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State of emergency aimed at criminals, not citizens: Zivkovic

Belgrade, March 28 - Serbian Prime Minister Zoran Zivkovic spoke about measures undertaken by police and the crime situation before a state of emergency was declared in Serbia in an interview with the weekly NIN. The following are excerpts from the interview:

On the situation after the assassination of Prime Minister Zoran Djindjic

"There are several aspects of the current situation, and the assassination of Zoran Djindjic is one very important point. A lot is the same as before: we have the same number of budget users, the same problems in filling and balancing the budget, parts of the society that are insufficiently reformed, public enterprises... On the other hand, we still have the same position on the path of reforms in all that has been achieved in these two years. We are cracking down on organised crime groups -- some four thousand people have so far been detained or arrested. More than one thousand of them were detained, and several hundreds criminal charges have been filed. This operation, when it is completed, will bring Serbia among the countries with the lowest crime rates in Europe because the majority of the criminals will first be before the courts, and then in prison."

On whether such harsh measures were necessary to combat crime

"One day after the assassination of Prime Minister Djindjic the police arrested those marked as prime suspects for this and many previous murders. Some of the data were known for years, as those are organised criminal groups that had long existed in Serbia. As for the Zemun Gang, clear evidence of murders and drug trafficking came several days before the assassination of the Prime Minister. A protected witness gave a statement to the special prosecutor that could be used as evidence in court... Therefore, this is not something that we waited months or years for - it's the opposite: having that kind of evidence at hand was the motivation to assassinate the Prime Minister. The action of arresting criminals is not a consequence of the assassination of Zoran Djindjic, on the contrary -- he was murdered above all because they knew that the operation was about to start and they knew there was relevant evidence against them."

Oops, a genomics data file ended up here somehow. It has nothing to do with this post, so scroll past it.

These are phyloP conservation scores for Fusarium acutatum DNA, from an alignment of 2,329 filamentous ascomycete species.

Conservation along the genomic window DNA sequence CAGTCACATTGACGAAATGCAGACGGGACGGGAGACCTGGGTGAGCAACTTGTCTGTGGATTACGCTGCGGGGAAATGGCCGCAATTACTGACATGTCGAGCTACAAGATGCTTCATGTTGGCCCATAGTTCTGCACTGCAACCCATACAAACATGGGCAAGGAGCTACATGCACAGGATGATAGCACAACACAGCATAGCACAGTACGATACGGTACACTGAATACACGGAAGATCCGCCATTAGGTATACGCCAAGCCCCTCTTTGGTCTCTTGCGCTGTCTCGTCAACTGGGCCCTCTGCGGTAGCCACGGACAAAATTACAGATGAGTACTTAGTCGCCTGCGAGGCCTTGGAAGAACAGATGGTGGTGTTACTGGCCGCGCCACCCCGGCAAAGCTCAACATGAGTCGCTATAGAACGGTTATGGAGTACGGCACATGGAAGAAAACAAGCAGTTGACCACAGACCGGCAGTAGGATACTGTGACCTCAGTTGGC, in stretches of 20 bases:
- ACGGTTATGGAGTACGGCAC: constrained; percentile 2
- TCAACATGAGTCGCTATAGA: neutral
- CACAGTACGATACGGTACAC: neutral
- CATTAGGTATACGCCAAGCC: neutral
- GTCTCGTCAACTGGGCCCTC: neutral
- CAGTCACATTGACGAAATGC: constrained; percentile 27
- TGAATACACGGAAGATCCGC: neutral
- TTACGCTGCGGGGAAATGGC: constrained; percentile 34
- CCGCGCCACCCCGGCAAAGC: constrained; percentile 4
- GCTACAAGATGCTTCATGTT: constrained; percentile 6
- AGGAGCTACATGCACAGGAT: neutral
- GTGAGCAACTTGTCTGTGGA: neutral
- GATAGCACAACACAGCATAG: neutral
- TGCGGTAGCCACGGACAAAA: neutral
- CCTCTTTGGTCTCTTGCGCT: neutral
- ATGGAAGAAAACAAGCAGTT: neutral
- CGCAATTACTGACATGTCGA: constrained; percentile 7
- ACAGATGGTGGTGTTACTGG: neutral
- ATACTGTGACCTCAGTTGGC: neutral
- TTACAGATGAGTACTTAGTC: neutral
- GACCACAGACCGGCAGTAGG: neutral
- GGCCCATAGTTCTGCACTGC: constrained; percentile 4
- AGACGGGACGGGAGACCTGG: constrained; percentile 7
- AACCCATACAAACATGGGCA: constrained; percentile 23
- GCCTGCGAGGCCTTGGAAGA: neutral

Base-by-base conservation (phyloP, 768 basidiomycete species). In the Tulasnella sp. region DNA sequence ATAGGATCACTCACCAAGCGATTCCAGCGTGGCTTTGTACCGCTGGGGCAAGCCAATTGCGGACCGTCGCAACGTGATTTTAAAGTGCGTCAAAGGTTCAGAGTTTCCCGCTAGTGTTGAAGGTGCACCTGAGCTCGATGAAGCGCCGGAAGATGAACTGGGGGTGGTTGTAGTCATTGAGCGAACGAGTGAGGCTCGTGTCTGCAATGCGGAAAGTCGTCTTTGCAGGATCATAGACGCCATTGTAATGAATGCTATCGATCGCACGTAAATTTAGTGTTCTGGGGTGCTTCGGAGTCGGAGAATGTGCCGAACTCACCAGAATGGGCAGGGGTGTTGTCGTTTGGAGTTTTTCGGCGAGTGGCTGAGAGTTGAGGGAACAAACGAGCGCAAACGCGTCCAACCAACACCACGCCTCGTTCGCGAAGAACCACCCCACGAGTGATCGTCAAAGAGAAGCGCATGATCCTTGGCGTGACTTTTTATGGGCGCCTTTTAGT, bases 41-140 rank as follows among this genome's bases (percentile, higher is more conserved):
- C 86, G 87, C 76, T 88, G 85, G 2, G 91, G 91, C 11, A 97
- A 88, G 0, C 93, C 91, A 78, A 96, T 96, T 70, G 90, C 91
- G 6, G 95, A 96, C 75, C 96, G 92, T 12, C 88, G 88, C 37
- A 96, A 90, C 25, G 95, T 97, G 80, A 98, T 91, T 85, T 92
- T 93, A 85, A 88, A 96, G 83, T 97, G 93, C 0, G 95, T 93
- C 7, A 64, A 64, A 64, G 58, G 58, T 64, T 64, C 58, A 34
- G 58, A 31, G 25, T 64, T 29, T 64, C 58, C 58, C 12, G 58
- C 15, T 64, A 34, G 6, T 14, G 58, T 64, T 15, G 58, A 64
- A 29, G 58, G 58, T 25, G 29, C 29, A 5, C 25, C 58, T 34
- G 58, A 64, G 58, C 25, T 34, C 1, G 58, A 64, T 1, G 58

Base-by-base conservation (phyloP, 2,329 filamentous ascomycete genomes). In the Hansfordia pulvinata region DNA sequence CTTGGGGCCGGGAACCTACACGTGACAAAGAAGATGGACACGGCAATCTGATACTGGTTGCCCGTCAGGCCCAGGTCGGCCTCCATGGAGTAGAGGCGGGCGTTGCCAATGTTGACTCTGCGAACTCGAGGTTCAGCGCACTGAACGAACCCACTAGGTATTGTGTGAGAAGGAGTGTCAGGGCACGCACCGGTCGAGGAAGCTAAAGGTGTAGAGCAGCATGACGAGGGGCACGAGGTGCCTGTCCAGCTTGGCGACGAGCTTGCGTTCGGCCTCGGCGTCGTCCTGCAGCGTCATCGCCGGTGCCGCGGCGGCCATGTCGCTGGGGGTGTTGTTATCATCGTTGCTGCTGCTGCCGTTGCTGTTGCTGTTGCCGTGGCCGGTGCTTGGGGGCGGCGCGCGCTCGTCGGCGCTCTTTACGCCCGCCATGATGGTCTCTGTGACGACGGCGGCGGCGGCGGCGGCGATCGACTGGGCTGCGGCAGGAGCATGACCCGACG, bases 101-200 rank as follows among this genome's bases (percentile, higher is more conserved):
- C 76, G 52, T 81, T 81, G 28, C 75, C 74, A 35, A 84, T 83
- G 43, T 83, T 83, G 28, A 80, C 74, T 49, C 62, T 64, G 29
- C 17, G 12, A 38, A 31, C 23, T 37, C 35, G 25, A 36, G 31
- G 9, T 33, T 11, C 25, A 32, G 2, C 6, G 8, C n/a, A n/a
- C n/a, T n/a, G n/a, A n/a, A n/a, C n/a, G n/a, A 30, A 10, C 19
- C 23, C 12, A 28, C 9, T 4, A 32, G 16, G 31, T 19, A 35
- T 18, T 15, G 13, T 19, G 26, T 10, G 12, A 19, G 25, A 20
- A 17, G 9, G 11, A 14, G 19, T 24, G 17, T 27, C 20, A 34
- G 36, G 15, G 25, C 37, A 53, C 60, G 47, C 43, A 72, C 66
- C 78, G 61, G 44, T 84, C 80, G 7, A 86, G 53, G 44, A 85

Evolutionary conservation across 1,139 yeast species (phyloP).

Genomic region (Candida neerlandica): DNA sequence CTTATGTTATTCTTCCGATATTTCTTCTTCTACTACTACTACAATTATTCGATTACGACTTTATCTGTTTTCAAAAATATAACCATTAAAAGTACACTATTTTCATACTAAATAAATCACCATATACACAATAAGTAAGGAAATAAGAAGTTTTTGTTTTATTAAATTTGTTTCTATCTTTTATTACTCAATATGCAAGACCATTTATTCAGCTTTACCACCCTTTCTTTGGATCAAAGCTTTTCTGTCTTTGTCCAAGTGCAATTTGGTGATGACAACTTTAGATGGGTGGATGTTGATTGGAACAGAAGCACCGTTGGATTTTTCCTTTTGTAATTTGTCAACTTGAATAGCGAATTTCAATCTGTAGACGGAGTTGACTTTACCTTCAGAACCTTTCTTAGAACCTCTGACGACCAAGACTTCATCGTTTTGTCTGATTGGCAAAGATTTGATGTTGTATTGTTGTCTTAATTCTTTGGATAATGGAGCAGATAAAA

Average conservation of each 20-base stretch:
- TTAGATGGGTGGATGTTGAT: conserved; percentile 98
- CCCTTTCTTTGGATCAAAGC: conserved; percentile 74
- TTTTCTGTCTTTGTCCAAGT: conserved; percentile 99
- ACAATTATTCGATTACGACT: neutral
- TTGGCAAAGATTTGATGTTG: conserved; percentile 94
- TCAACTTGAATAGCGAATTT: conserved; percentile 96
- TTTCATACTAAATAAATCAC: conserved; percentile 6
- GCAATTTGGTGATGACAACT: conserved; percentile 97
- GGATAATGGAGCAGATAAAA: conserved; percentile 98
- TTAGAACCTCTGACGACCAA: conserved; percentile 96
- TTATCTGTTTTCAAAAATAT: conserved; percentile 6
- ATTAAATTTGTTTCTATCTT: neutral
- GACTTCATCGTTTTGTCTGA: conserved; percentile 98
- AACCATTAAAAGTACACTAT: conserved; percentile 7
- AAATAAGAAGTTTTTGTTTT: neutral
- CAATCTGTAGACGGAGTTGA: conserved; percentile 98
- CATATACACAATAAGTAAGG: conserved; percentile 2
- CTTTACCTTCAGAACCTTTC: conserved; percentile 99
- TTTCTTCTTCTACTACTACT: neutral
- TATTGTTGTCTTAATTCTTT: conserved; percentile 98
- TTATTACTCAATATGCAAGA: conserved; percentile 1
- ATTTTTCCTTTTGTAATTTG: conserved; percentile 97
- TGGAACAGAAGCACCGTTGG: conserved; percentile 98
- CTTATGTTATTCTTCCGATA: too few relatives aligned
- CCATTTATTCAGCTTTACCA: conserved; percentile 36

On the legal boundaries which prevented the action from taking place sooner

"We had problems with adopting the Law on the fight against organised crime that was adopted by the Serbian Parliament in August last year, and in the federal Parliament as late as at the end of last year. It took two months to appoint a special prosecutor and create conditions for the work of the special prosecutor's office. When you look at it like that, March 12 was the twelfth day from the creation of all institutional frameworks to begin this operation. There is also the problem of the Law on criminal procedure which stipulates conditions for taking suspects into custody, such as in countries where the police are well-organised; where the judicial system is definitely independent and where the crime rate is low. A state of emergency was introduced for one reason only - for the investigation to enact its mechanism of detaining for 30 days, which would make it possible for the police, in a way that is possible, to gather relevant evidence. Something has been done in this field, but we will keep working on creating conditions to introduce a 60 day detention period for terrorist, organised crime and war crime offences. These are not severe measures, as they exist in the legislation of the most democratic world countries."